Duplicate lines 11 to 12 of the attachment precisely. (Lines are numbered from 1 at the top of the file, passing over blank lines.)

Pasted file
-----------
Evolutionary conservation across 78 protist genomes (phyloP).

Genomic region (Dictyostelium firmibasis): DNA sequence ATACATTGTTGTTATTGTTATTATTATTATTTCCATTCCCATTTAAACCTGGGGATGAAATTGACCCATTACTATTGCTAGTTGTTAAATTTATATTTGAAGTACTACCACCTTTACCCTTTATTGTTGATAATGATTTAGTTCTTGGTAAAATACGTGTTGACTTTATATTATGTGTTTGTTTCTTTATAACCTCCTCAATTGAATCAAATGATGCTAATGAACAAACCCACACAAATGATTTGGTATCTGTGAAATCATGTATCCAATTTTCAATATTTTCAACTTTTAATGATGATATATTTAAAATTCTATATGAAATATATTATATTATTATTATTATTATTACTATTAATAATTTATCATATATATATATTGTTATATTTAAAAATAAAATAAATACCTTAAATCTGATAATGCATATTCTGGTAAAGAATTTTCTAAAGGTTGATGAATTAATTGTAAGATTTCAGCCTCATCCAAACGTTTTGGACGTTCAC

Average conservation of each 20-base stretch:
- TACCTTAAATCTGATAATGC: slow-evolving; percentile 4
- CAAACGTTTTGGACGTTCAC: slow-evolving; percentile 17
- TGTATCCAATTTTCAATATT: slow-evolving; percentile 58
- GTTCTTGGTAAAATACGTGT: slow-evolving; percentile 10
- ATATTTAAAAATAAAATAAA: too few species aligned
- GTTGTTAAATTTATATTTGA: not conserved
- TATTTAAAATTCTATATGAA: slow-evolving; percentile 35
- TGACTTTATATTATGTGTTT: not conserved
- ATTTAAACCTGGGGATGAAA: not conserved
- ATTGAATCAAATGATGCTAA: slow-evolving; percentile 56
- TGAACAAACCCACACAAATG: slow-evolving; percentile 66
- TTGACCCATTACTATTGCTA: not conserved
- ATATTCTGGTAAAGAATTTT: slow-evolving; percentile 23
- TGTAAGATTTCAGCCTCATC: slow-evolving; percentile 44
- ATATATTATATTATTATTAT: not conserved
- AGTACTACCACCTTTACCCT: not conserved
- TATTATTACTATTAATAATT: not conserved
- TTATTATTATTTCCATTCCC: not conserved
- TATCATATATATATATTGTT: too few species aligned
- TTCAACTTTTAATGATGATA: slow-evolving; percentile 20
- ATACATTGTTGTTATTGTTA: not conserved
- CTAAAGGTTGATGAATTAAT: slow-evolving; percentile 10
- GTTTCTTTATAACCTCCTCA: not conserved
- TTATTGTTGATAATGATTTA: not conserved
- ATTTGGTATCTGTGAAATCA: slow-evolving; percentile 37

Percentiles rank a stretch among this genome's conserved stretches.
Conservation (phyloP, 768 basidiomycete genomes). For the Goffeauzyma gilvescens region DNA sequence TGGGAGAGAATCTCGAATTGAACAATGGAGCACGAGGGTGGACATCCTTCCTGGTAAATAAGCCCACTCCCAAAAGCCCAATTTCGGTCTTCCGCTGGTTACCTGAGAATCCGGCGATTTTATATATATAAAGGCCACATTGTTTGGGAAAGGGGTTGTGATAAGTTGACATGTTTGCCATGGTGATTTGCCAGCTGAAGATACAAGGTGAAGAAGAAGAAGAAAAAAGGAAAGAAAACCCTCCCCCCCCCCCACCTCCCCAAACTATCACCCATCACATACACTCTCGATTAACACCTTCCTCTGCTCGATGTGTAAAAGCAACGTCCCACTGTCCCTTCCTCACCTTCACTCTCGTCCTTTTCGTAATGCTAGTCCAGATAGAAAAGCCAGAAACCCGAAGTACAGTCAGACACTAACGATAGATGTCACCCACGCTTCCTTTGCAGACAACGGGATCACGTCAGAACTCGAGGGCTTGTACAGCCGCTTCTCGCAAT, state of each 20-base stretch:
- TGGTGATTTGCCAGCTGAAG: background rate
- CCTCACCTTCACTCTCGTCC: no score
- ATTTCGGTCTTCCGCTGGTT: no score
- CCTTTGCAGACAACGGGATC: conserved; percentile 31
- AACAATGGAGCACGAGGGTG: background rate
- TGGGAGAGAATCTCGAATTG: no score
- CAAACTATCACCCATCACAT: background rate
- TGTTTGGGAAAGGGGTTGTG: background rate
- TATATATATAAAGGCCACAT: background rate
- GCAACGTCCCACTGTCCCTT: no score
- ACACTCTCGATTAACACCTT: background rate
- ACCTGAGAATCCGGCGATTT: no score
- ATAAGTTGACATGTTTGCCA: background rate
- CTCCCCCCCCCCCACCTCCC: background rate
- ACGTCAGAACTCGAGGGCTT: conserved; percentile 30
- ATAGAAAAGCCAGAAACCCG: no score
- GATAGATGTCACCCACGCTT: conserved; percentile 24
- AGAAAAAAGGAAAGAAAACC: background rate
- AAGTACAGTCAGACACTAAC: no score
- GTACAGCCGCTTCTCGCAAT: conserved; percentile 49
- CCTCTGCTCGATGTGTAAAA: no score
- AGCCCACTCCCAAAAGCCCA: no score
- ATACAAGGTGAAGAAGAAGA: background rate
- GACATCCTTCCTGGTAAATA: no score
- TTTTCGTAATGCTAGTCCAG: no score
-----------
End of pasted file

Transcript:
- TGACTTTATATTATGTGTTT: not conserved
- ATTTAAACCTGGGGATGAAA: not conserved